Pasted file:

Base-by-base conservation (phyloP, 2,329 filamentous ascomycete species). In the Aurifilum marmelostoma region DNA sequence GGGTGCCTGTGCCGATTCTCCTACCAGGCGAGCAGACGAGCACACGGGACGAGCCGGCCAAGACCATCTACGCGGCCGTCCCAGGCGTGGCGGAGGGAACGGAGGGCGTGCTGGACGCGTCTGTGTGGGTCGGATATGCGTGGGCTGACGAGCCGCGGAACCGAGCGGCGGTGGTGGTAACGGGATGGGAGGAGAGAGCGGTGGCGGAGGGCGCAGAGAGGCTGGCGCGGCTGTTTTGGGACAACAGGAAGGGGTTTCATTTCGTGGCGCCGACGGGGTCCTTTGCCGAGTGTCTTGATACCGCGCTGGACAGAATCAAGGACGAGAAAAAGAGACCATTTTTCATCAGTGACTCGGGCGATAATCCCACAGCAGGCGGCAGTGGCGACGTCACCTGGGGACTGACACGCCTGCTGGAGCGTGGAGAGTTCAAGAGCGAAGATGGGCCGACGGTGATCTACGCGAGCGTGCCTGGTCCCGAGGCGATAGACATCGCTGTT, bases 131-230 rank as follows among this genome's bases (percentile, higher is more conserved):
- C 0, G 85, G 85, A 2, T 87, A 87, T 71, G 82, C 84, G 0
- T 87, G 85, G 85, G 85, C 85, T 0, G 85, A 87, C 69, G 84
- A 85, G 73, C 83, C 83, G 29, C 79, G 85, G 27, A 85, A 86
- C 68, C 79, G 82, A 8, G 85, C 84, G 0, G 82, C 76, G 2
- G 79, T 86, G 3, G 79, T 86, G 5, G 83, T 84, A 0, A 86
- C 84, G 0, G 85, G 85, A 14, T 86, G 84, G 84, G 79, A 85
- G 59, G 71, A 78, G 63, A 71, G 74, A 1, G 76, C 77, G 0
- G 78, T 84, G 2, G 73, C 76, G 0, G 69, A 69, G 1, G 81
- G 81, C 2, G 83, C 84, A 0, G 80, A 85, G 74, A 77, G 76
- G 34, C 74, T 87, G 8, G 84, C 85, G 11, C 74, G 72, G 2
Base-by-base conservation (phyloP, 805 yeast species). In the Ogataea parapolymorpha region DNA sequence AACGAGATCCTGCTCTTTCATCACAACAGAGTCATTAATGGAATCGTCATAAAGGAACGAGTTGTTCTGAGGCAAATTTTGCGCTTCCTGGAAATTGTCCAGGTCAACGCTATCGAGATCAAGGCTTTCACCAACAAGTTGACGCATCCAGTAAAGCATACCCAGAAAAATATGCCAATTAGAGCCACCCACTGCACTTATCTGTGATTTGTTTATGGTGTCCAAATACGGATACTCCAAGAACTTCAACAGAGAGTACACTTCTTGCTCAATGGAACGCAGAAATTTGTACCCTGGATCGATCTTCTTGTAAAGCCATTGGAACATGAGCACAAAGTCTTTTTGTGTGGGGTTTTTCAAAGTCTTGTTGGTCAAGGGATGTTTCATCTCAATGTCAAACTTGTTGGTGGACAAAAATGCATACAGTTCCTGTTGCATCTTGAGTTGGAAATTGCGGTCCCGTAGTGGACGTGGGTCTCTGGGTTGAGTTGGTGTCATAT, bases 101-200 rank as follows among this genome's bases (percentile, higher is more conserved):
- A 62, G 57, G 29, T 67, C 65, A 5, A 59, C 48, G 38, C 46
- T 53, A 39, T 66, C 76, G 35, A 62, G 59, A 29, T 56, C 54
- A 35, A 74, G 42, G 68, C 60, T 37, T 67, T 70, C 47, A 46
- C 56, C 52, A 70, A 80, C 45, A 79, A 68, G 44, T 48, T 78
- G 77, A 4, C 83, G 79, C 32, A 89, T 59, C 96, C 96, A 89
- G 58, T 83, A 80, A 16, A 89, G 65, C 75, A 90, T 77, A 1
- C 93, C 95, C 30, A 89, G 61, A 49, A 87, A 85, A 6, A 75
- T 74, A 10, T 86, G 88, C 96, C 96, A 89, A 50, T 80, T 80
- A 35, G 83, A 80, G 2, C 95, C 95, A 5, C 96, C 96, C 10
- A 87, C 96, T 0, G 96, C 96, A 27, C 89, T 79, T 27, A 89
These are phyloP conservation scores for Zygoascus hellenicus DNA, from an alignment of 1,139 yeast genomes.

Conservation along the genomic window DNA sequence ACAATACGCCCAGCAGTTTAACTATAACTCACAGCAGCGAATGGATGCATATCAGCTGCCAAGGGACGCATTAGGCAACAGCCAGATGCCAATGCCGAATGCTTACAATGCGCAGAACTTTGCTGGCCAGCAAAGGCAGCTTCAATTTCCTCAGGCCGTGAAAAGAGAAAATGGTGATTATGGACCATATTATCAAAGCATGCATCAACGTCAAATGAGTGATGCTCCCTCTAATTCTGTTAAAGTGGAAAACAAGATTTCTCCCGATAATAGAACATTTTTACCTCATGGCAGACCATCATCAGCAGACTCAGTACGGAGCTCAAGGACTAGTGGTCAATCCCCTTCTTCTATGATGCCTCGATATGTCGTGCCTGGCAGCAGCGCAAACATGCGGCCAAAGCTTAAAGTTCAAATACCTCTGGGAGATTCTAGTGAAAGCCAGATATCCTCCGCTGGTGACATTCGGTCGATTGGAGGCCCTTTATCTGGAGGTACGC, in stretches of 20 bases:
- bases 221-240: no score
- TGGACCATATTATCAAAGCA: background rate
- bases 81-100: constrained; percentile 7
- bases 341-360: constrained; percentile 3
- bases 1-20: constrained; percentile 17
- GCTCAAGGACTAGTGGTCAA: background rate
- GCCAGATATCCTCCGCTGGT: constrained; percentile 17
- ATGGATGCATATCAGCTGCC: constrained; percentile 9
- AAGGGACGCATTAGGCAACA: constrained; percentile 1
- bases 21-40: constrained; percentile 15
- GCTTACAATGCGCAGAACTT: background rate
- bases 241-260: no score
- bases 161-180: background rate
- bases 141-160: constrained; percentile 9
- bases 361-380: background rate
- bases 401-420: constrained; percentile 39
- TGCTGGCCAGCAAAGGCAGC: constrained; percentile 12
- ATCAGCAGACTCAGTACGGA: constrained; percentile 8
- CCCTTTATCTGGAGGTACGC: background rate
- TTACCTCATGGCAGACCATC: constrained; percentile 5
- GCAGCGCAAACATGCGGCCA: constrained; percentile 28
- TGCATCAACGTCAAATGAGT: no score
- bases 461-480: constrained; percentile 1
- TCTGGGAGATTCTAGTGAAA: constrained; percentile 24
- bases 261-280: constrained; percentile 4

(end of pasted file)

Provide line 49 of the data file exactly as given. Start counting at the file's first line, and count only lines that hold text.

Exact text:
- bases 261-280: constrained; percentile 4